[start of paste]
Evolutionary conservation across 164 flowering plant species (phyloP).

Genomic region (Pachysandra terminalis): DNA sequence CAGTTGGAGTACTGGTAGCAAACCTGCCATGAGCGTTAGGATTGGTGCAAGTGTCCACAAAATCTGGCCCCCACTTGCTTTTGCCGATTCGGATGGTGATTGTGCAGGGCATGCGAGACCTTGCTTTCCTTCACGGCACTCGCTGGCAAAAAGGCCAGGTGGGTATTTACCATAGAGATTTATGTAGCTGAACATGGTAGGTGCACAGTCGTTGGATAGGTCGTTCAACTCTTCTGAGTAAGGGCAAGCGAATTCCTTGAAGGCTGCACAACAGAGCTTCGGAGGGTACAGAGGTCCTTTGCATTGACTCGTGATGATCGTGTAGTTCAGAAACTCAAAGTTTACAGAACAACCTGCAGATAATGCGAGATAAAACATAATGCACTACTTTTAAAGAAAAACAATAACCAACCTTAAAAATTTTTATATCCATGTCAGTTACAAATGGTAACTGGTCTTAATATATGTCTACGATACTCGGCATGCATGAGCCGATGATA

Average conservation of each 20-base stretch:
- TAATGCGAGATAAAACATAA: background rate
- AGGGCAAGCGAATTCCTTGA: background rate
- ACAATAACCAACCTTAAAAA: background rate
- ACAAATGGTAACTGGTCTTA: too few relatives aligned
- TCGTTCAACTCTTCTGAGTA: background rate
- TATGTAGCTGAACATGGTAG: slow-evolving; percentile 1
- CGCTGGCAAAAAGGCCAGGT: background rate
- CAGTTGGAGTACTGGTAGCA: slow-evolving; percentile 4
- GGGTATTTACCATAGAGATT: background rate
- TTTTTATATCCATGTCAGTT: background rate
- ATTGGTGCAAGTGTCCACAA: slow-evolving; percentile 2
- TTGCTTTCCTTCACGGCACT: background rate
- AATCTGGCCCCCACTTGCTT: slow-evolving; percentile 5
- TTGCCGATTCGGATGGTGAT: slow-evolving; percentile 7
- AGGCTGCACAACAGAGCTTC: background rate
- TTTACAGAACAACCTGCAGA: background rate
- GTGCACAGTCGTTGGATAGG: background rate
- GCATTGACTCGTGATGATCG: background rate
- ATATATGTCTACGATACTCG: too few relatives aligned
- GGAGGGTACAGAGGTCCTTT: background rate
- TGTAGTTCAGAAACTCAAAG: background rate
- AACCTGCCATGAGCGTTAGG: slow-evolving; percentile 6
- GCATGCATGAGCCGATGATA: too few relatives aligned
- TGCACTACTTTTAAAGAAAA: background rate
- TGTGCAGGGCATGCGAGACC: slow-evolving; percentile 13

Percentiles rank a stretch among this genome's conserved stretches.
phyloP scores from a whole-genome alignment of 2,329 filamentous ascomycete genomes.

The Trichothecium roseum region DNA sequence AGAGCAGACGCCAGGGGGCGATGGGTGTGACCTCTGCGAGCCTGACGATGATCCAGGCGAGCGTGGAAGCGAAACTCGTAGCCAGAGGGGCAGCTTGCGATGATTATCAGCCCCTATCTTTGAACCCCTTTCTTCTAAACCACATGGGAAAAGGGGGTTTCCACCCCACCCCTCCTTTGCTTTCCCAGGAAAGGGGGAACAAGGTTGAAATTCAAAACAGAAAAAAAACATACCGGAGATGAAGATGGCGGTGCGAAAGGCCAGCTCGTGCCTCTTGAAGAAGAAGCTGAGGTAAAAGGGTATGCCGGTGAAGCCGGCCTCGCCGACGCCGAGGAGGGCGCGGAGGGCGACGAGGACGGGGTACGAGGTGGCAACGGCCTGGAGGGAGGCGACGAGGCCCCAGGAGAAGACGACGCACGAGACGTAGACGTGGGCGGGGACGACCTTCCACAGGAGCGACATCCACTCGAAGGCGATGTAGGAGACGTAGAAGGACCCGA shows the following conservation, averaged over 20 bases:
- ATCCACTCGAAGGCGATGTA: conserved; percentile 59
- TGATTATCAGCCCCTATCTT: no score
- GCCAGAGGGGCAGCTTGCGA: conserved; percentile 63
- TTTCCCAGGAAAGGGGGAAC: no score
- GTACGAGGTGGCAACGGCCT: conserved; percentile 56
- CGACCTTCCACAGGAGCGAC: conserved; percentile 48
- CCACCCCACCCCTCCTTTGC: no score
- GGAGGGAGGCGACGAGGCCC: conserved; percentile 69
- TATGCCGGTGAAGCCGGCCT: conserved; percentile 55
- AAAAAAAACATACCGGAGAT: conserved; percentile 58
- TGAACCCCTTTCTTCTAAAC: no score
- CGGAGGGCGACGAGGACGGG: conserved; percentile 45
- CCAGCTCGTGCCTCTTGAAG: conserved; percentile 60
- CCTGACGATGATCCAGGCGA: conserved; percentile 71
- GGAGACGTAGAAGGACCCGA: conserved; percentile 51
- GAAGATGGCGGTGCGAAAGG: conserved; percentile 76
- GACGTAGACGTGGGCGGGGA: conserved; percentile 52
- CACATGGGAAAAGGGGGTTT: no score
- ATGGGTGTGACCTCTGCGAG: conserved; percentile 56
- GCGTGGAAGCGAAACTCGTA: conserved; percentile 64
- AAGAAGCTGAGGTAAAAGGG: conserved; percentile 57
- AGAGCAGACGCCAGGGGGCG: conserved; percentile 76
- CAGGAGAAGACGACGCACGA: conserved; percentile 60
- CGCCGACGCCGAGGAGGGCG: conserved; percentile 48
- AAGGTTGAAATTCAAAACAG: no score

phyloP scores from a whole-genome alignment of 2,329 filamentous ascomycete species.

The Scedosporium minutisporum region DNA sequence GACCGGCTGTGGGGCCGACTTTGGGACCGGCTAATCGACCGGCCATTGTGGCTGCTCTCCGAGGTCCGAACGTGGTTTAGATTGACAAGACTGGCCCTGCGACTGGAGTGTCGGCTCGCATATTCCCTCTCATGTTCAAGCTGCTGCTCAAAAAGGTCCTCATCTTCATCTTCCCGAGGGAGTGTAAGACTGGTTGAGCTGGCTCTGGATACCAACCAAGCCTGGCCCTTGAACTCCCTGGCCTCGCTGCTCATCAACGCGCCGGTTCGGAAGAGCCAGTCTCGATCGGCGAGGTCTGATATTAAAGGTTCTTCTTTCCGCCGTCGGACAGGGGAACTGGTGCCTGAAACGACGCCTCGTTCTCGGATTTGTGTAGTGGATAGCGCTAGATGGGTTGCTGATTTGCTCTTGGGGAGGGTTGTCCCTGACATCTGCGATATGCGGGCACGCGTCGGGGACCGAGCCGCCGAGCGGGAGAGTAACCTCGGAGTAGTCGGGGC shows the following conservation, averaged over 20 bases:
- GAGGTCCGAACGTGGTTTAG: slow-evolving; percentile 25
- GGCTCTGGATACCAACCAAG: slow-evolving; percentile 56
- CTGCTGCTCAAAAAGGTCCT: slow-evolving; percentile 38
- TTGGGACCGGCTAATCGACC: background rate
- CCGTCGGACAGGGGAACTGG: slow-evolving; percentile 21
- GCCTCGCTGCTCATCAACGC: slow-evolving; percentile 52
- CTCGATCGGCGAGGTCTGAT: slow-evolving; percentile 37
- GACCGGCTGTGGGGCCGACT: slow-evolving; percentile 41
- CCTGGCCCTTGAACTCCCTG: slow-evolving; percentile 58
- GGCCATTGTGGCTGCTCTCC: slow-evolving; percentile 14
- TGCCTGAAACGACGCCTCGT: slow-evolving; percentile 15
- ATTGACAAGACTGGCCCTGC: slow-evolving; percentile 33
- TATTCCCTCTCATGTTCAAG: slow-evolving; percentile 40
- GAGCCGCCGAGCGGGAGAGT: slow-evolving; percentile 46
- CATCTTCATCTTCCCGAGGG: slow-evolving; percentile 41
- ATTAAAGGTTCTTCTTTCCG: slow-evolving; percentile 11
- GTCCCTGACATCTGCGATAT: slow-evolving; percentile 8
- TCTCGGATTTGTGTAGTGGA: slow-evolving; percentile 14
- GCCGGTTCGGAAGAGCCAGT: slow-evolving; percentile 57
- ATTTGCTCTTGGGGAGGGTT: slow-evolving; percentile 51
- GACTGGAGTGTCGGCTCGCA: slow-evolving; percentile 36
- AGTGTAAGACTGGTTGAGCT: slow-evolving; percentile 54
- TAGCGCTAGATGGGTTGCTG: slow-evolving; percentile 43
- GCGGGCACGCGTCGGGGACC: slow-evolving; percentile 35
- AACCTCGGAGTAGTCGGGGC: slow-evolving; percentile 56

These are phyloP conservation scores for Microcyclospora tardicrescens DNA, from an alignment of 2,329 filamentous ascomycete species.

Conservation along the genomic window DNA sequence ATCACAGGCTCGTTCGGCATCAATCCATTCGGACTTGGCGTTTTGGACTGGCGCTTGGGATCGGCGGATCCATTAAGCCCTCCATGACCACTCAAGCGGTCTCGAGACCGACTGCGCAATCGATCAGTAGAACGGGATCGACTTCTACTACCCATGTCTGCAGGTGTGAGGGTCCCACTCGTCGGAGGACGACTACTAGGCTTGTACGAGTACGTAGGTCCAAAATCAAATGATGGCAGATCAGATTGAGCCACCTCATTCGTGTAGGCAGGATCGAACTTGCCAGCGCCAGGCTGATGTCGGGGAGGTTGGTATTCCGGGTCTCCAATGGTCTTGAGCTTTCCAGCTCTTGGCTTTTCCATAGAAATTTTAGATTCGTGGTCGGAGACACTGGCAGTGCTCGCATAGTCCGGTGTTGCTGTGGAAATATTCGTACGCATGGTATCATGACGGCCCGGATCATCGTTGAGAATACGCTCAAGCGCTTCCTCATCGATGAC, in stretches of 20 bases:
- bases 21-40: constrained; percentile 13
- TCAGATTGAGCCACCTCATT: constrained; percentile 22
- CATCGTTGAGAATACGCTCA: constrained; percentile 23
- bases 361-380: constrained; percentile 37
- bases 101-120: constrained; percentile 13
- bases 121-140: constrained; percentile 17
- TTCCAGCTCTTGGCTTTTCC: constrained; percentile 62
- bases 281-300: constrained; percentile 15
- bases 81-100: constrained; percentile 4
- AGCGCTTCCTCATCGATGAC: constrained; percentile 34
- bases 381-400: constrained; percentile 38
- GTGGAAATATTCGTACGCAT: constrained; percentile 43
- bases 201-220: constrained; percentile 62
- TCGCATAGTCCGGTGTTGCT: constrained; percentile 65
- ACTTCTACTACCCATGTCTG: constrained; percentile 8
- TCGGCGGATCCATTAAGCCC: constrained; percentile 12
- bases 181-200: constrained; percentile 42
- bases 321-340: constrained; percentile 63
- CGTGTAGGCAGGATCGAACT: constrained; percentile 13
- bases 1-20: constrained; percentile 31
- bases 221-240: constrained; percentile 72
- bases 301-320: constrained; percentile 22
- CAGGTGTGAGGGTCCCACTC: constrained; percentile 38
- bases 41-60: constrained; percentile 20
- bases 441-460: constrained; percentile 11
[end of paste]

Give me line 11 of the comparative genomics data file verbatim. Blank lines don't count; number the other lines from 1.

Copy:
- CAGTTGGAGTACTGGTAGCA: slow-evolving; percentile 4